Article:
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The British Hen Welfare Trust: Adopting and caring for chickens

PUBLISHED: 15:30 06 April 2018 | UPDATED: 15:30 06 April 2018

A BHWT team near Weston-super-Mare (c) Tim Bates

A BHWT team near Weston-super-Mare (c) Tim Bates

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Simone Stanbrook-Byrne takes a look at poultry adoption and introduces a few spring chickens from her own flock

Trekkie died last week. Named for the alien glint in her eye, which, sadly, will glint no more, Trekkie, coincidentally, shuffled off on the anniversary of the demise of the late Star Trek actor who played Scottie. But, unlike Scottie, Trekkie’s ashes were not fired into space. Trekkie, in fact, was never very airborne. For dear old Trek was a rescued battery hen.

Although in recent years UK laws around battery egg production have changed, many hens are still kept in ‘enriched’ cages. A typical caged hen will go into the cage when she is old enough to start laying eggs and stay there for the rest of her life, without access to fresh air or daylight. She will be slaughtered at 18 months old. It’s a stark existence.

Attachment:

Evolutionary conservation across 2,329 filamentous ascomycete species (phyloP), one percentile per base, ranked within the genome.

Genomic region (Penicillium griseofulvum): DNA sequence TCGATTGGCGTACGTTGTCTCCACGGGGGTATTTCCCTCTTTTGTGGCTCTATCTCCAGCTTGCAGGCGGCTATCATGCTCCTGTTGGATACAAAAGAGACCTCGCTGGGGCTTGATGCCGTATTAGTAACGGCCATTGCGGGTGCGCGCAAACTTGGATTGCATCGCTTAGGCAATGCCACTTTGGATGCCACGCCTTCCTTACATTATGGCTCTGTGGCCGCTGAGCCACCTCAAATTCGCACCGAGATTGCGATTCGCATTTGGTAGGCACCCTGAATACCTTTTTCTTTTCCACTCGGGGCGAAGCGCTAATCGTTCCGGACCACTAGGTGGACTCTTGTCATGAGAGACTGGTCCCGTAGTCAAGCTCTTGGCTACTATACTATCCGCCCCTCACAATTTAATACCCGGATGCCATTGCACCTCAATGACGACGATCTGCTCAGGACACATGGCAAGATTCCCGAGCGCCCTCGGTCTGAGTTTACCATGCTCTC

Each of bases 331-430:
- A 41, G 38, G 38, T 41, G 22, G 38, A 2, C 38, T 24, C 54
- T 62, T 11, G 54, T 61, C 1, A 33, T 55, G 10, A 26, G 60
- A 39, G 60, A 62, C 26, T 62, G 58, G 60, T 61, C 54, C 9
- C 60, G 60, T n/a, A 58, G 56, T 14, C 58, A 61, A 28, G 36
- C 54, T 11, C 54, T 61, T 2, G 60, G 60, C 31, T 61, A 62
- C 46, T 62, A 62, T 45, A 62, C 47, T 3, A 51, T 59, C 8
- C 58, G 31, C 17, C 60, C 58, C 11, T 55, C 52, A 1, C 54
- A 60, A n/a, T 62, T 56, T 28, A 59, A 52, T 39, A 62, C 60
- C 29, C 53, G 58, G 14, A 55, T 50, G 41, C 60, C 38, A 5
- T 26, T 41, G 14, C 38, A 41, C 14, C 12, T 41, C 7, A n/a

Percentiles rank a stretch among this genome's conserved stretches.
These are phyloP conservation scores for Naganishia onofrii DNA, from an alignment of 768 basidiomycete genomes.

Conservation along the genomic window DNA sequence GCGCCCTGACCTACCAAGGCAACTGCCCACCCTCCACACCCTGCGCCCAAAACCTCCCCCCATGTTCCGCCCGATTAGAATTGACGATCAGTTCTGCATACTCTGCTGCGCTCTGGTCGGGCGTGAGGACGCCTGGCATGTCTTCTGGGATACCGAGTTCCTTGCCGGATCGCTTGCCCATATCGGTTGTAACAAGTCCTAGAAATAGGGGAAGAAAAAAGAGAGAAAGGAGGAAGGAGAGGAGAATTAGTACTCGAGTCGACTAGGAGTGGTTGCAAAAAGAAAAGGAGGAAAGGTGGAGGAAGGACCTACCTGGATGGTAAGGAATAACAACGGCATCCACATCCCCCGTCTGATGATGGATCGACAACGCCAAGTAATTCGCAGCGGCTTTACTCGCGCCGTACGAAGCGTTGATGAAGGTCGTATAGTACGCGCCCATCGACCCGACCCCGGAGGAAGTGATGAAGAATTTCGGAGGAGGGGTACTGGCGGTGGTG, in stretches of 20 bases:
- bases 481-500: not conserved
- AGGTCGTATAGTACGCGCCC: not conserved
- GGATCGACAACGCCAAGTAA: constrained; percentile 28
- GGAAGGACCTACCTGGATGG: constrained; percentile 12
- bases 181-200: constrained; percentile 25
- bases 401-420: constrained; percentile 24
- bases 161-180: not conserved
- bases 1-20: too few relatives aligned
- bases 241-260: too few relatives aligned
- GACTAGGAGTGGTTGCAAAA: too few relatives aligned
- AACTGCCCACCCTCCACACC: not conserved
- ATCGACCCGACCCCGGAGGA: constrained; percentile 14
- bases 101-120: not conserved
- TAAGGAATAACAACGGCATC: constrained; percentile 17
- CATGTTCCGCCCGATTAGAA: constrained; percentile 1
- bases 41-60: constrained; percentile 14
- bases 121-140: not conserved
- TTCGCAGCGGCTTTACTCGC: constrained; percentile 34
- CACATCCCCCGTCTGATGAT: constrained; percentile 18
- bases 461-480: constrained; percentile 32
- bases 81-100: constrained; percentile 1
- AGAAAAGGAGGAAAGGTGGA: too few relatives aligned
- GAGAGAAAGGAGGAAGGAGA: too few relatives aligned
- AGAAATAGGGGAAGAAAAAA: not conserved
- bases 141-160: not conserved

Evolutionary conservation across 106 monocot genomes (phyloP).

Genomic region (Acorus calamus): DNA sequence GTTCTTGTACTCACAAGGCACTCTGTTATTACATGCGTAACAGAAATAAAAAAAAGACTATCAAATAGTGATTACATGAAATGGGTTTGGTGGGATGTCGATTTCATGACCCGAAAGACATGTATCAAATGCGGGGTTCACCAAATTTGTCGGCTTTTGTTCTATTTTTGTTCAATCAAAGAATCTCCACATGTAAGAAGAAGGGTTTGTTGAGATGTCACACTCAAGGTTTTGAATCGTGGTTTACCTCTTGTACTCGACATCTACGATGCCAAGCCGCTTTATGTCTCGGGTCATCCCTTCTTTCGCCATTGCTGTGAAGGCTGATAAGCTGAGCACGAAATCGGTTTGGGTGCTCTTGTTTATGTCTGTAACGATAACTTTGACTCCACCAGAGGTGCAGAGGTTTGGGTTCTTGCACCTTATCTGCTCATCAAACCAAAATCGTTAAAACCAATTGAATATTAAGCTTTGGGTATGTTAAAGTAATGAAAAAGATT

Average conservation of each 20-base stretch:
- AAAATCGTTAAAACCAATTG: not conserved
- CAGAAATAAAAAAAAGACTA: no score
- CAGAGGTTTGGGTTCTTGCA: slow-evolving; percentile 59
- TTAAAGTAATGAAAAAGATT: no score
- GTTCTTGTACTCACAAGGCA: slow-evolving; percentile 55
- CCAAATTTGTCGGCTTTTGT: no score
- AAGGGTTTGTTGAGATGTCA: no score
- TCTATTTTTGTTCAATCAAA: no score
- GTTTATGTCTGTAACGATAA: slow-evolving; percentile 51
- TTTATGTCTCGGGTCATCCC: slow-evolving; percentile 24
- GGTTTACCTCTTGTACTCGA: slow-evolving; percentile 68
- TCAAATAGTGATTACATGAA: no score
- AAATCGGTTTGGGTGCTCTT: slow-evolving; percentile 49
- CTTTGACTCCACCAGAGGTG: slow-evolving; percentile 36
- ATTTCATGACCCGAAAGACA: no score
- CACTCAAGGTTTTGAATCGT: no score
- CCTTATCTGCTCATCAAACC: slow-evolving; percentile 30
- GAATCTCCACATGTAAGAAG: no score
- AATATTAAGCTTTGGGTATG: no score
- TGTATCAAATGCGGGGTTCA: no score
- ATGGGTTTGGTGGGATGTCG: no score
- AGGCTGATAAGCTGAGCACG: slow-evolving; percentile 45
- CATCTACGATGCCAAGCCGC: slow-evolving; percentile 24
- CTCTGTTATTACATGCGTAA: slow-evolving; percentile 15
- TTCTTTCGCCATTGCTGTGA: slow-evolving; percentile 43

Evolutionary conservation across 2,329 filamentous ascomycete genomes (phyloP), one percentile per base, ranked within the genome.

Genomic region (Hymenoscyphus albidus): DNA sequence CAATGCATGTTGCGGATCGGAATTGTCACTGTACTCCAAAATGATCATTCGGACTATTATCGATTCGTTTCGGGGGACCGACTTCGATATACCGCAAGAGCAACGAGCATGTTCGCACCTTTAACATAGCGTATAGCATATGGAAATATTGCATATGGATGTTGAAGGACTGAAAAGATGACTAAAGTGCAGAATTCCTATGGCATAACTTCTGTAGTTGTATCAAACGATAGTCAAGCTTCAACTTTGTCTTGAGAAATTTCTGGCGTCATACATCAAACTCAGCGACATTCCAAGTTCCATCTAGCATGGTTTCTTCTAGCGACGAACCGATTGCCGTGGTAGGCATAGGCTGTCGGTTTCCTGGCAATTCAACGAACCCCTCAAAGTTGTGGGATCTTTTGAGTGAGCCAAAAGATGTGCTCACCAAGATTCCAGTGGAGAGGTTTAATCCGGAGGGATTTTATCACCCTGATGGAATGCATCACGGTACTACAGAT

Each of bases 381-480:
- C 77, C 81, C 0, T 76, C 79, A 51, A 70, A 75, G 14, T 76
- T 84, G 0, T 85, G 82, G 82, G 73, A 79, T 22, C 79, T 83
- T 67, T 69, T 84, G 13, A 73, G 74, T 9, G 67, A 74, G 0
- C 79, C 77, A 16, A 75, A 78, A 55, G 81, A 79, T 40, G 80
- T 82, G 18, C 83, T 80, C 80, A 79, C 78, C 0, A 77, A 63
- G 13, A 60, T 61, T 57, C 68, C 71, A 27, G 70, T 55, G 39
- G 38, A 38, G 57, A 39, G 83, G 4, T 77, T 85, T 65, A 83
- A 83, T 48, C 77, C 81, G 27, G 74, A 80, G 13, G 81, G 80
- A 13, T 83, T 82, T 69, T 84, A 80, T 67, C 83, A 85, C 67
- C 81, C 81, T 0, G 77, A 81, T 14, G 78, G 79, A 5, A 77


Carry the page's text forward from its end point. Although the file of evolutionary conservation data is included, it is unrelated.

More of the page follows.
But for some of these hens there is hope. The British Hen Welfare Trust (BHWT) was founded by Jane Howorth in 2005. The charity works with more compassionate poultry farmers who are prepared to redirect the ‘spent’ hens (considered to be no longer commercially viable) away from slaughter and into the welcoming arms and sunny chicken runs in the gardens and paddocks of people who will give these girls a second chance. Jane, who was awarded the MBE for her work, together with BHWT teams across the UK, has found new, free-range homes for more than 600,000 hens – that’s a huge number of little brown lives saved. The charity is now well on the way to its millionth rescued hen.

Working with one of the BHWT teams on a hen collection day has to be right up at the top of the list of Rewarding Things To Do. I recall early one morning we assembled in the farmyard, outside huge poultry sheds containing rank upon rank of cages, which in turn contained thousands of hens.

An ex-caged hen, experiencing fresh air and gentle care (c) Tim BatesAn ex-caged hen, experiencing fresh air and gentle care (c) Tim Bates

Working swiftly, the volunteers moved along the cages, extracting birds and carrying them two at a time to more volunteers outside the shed. Here the hens were gently loaded into crates – the kind you see on the back of lorries heading for poultry processing plants. But this time, unbeknown to the hens, their destination was more desirable. Although crowded, crates are the safest way to transport such vast numbers as there’s less room for jostling and falling about. Part-way through the collection the farmer turned up with welcome trays of coffee. It was a hot and mucky job. By the time the cages were empty, the vans and trailers loaded, we were fragrant with the inimitable whiff of hen detritus.